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Reviewers: Don Mather, Dick Stafford, Marc Bridle, John Eyles, Ian Lace, Colin Clarke, Jack Ashby


‘Young Blue Eyes’

Frank Sinatra

Bluebird – 82876 60283 2




1 You Walk By

11 Medley

2 This Love Of Mine

12 Snootie Little Cutie

3 Say It

13 Alice Blue Gown

4 East Of The Sun

14 Prairie Night

5 Medley

15 Medley

6 Star Dust

16 I’m Getting Sentimental Over You

7 The One I Love

17 Dig Down Deep

8 Let’s Get Away From It All

18 The Last Call For Love

9 The Moon Won’t Talk

19 I’ll Take Tallulah

10 The World Is In My Arms

20 Just As Though You Were


All the recordings on ‘Young Blue Eyes’ were broadcast live on the NBC Radio Network between 1940 and 1942 when Frank Sinatra was one of the vocalists with Tommy Dorsey’s very popular big-band. Through that particular union ‘the notion of the modern pop solo vocalist was singularly defined.’ Sinatra was one of several singers with the Dorsey band who eventually became household names – they included Dick Haymes and Jo Stafford.

The ’40s was a period of prolific songwriting and whilst some of the tunes on here are no more than novelty material several of the titles have become ‘evergreens’ of the Great American Songbook . ‘This Love Of Mine’ and ‘Star Dust’ are two such titles that never seem to age. At the time these tracks were cut Sinatra was only in his mid-twenties. More than anyone else Tommy Dorsey was responsible for honing Sinatra’s talents and guiding him into becoming a highly popular crooner. From there the singer developed into the country’s greatest international singing star. None of these tracks have the power of his later recordings with the likes of Nelson Riddle or Billy May. But, what we do have is an early documentary of ‘the man who taught the world how to sing a love song’ and, more than any other person, has influenced rock stars, country singers and classical musicians ever since. Also, as Will Friedwald points out ‘jazz musicians in every genre, from traditional to the avant-garde, have studied Sinatra’s success at telling a story through music.’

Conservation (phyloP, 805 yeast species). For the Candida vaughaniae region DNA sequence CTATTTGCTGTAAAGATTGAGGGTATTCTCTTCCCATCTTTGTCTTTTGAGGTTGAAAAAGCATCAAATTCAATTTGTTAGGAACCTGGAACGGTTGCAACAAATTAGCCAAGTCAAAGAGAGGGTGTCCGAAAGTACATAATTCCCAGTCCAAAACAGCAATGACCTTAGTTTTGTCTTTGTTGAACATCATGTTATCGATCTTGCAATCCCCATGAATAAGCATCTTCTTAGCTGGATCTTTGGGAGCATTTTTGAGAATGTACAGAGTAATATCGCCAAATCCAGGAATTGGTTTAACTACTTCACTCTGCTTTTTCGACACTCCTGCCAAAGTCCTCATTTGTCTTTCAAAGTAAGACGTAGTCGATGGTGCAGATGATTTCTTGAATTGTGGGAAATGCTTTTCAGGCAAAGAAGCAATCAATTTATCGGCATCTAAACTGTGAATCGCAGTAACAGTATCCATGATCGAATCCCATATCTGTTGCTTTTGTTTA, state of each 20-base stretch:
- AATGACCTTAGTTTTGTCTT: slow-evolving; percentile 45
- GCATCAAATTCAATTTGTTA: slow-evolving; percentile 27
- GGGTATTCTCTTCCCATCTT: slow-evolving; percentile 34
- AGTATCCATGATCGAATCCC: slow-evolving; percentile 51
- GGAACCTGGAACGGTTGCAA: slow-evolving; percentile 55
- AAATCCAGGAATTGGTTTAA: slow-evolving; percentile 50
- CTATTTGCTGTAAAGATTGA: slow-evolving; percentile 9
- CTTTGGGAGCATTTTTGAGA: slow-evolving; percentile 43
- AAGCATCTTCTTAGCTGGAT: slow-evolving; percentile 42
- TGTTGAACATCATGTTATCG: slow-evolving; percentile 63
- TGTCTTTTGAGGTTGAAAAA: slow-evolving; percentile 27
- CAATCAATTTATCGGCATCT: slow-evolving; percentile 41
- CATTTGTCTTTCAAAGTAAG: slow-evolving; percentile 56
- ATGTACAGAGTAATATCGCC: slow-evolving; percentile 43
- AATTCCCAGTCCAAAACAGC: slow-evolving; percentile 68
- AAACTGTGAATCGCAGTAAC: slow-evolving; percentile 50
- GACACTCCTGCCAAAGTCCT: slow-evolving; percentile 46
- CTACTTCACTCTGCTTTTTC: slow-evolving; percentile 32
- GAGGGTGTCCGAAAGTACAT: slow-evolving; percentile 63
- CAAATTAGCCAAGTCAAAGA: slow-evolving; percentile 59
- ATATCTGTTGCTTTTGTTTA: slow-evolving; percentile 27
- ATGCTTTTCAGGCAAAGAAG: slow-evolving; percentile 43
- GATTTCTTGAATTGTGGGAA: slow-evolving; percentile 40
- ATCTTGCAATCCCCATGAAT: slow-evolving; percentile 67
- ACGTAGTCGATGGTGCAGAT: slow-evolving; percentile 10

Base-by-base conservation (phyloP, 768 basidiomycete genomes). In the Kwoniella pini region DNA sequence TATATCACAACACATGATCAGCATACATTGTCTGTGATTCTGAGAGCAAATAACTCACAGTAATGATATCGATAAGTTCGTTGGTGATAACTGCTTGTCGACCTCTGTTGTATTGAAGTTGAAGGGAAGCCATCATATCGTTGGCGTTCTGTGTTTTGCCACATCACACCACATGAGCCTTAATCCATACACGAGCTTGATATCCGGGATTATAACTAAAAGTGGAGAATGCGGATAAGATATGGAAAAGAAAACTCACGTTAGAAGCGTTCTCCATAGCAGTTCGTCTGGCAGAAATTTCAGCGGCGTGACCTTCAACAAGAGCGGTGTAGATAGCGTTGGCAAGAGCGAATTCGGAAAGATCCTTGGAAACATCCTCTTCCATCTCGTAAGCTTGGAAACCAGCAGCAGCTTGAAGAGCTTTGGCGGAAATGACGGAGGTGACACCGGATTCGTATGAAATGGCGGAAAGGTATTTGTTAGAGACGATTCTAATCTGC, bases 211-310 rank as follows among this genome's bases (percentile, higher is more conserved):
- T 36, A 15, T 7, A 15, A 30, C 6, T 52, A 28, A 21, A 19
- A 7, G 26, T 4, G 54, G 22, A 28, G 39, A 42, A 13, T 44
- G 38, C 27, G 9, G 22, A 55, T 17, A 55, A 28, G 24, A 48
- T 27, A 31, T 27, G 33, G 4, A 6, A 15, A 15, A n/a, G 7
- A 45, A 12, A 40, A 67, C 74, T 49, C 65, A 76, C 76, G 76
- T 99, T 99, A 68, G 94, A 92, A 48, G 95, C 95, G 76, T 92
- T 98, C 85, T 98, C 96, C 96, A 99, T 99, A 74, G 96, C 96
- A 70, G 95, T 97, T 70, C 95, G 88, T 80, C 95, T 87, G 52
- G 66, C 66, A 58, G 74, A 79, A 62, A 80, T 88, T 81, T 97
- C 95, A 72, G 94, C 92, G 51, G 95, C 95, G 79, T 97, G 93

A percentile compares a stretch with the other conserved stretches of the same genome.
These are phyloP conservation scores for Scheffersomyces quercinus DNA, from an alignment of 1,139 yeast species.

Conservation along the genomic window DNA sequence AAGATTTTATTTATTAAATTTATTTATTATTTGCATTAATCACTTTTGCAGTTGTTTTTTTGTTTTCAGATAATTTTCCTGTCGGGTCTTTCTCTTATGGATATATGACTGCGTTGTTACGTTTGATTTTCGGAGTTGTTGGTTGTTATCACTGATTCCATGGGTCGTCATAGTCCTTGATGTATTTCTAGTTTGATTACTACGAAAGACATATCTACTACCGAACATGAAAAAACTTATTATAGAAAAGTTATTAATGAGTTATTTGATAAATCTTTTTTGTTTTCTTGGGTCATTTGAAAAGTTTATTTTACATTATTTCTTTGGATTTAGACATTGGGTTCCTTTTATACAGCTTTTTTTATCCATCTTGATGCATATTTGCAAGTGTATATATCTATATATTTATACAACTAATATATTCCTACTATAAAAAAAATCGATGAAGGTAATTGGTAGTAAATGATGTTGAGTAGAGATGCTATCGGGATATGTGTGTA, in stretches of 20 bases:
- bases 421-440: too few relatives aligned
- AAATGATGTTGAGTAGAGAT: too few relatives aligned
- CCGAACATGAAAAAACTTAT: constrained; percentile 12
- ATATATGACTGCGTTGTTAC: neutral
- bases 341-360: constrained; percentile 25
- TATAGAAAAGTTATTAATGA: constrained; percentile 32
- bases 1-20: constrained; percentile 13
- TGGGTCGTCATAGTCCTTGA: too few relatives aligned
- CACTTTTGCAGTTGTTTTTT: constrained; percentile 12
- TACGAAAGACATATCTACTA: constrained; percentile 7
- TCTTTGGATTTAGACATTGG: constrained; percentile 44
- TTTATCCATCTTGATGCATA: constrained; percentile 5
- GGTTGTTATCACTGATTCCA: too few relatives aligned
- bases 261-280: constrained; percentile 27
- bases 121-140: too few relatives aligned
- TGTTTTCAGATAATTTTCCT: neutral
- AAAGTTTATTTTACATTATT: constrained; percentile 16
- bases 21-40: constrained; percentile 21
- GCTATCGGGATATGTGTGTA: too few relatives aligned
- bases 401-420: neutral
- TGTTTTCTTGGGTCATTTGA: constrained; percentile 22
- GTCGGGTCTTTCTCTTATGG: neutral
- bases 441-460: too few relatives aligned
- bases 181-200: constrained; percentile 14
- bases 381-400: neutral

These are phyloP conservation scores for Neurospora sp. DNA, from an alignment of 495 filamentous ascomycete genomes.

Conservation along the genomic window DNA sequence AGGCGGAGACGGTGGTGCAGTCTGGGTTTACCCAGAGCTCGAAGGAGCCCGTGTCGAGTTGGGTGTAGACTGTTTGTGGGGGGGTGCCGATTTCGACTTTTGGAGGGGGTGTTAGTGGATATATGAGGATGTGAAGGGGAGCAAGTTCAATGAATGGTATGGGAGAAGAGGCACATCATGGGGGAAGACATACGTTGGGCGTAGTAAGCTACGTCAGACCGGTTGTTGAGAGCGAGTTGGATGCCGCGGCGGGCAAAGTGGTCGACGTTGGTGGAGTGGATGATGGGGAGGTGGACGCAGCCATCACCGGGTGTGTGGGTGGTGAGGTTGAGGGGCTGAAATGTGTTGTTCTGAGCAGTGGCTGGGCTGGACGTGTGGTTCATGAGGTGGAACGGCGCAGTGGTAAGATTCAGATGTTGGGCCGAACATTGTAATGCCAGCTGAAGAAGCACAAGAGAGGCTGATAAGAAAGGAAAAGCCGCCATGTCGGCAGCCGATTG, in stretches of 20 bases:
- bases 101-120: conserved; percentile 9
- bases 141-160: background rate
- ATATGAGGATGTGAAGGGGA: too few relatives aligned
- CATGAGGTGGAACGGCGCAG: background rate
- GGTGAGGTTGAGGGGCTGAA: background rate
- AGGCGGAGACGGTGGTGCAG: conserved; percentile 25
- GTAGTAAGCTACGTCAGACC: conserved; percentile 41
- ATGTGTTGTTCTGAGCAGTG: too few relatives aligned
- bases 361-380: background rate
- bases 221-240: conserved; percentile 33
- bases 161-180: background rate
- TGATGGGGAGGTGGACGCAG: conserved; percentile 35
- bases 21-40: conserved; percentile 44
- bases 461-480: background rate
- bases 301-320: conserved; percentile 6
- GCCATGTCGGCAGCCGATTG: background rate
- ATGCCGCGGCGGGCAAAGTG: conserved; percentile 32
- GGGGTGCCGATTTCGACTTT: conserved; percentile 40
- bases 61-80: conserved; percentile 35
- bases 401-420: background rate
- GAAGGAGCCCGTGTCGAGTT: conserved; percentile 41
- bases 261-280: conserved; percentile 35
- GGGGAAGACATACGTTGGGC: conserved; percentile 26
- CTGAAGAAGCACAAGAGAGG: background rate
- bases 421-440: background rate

With today’s renewed interest in the early big-bands and the gradual regeneration of ballroom dancing, ‘Young Blue Eyes’ should be well received. Whilst many of the singers of yesteryear have long been forgotten the music of Frank Sinatra will surely be with us for the next century bearing in mind the enormous influence he had on the popular song.

Jack Ashby

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